Like everyone else on the social web, I just read Seth Godin’s new book Linchpin. It’s a big book, not so much in number of pages, but in number of ideas.
One core theme is the idea of emotional labor — bringing more human feeling and connection to your work, some essential part of yourself that can’t be automated or outsourced.
It strikes me that this gets to one of the key distinctions between different models for doing business online.
No matter how you approach business, you’ve got to decide on a topic, and probably niche that down to a viable sub-topic.
So you might be in the fitness business or the beauty business or the writing business or the business business.
One approach has us doing some keyword research within our topic, creating enough good content to rank for those keyword phrases, and then applying a revenue strategy — maybe advertising, maybe an affiliate offer, maybe an ebook.
The other approach has us creating a blog on the topic, doing a lot of soul searching to figure out our USP and/or our sub-topic, finding some readers who particularly resonate with our approach, understanding who we connect with (and being willing to scare off everyone else), and then making an offer (or series of offers) that bring in money.
The biggest difference isn’t how the revenue comes in, how our site is set up, how we approach SEO, or just where on the “long tail” our keywords are.
And contrary to what you might think, the difference isn’t in how much work we put in. Both approaches take a lot of work.
The difference is emotional labor.
The problem with paint-by-numbers
When you’re starting out, it’s tempting to look for a paint-by-numbers solution.
Something that tells you exactly where to start, what to do, and how to do it. Something that works a lot like a franchise, with a three-ring binder that explains what buttons to push.
The problem with push-button systems is that you can train a robot, or an ultra low-wage worker offshore, to push that button for you.
If the business’s genius resides in the system and not in you, what happens when someone comes along who can push the button 104% more efficiently than you can? Or who can push it at 97% of your cost?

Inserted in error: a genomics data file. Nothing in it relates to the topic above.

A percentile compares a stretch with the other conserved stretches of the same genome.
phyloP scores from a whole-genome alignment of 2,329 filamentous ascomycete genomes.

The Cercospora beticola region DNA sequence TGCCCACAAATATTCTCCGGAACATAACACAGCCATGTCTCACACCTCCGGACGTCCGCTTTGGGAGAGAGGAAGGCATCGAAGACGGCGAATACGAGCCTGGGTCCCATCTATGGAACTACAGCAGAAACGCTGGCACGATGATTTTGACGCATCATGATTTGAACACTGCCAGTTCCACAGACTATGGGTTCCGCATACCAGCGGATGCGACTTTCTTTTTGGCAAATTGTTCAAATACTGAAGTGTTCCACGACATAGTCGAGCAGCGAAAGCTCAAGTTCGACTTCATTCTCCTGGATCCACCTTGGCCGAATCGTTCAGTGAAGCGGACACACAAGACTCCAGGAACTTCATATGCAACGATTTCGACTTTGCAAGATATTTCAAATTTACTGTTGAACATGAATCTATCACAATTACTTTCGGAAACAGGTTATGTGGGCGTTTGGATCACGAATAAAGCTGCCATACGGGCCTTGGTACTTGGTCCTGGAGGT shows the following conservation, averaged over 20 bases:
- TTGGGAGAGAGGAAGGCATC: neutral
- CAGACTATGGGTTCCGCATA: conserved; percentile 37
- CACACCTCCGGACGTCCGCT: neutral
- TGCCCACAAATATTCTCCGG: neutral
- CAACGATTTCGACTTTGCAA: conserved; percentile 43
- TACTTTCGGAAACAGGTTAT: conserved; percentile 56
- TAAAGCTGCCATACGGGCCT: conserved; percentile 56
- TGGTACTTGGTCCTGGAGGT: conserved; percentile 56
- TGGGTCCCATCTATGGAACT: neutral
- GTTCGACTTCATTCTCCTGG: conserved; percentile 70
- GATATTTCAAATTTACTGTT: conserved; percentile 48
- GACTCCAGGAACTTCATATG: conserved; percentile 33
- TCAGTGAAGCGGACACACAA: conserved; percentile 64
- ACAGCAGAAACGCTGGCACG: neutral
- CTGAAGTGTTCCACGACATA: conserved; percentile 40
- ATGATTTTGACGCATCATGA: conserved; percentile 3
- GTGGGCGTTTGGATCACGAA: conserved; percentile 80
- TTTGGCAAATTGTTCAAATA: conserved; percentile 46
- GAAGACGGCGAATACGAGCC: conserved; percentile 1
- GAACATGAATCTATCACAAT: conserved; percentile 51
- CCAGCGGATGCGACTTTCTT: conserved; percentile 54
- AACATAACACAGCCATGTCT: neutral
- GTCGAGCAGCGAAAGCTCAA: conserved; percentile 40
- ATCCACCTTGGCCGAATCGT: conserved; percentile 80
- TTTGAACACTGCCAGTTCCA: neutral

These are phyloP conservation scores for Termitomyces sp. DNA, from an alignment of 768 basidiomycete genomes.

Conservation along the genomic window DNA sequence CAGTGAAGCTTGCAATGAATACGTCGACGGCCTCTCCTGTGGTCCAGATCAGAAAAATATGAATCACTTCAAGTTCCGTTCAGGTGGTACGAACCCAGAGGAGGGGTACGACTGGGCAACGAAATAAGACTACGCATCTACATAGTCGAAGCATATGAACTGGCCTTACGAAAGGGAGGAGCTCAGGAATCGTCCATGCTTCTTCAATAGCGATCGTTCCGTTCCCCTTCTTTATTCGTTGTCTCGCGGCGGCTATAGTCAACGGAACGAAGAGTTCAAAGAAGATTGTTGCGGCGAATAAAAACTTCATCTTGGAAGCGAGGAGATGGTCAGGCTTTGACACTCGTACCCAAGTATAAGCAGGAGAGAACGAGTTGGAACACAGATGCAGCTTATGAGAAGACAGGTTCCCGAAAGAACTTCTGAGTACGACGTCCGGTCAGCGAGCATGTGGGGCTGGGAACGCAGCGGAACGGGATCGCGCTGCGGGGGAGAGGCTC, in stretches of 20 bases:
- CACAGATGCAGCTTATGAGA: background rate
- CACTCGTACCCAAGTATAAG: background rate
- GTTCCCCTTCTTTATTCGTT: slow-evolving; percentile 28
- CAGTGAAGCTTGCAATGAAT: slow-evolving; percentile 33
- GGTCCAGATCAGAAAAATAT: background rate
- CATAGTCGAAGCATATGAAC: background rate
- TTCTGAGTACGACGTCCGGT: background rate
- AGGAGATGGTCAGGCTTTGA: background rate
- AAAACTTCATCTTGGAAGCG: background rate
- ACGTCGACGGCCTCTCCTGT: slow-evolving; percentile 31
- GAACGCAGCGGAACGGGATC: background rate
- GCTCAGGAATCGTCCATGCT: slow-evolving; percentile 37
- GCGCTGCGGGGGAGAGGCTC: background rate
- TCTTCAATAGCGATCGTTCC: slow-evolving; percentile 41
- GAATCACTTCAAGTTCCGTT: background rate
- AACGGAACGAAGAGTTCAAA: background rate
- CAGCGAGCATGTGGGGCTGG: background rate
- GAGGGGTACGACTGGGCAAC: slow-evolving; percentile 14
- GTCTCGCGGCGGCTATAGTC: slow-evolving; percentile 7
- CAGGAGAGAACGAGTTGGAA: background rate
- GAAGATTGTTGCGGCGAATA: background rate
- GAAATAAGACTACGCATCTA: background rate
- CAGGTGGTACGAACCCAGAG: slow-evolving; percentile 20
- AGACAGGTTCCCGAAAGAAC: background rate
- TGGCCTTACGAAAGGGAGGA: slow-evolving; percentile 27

My problem with paint-by-numbers systems isn’t that they lack creativity. My problem is that they’re risky. When you make yourself into a cog, by definition you make yourself replaceable.
Don’t be afraid to bring your best game
Emotional labor is about the part that’s outside the system.
It’s about the part that you can’t train a chimp to do. It’s about the part that wants your creativity, your strange ideas, your ADHD, your intersection of interests, your passion, your giving a damn, your hard thinking.
Simply put, it’s the love that you put into it.
You might pour a lot of emotional labor into maintaining a fantastic relationship with your readers and customers. Or you might pour that energy into making something that’s more useful, more user-friendly. Or you might pour it into developing a market position that no one’s seen before, that fills an old need in a new way.
You might pour it into “all of the above.”
Even if you’re following a system (and I think systems are tremendously useful), it’s when you get outside the system that you start to find real success.
By “success” I mean money, sure. But also satisfaction. The thrill (and terror) of saying, “Actually, I’m much too interesting and complex to be a cog. I’m a human being. Here’s how I help other human beings get what they want.”
Money can’t buy love, but can love buy money?
My favorite technique for competing in a hyper crowded niche?
Make yourself more useful or better-loved. Ideally, both.
Now you don’t have to put your personal life into your blog or business. Some people just aren’t comfortable doing that. They may want to protect their privacy, or it just may feel too awkward and embarrassing.
You get to decide. That’s why you started a business in the first place.
But if you think you might be comfortable putting a little more you into your brand, it can, frankly, be the shortest path between you and success. You don’t have to share every detail of your personal life (and please don’t tweet about the sandwich you’re having for lunch), but it’s very helpful to be a complex and individual human being.
Make a stronger connection. Care more. About your readers, about your customers, and about your own business. I don’t care if you have a four-hour work week or a hundred-hour one. I care about how much love you bring to the work when you get there.
Happy Valentine’s Day, everyone!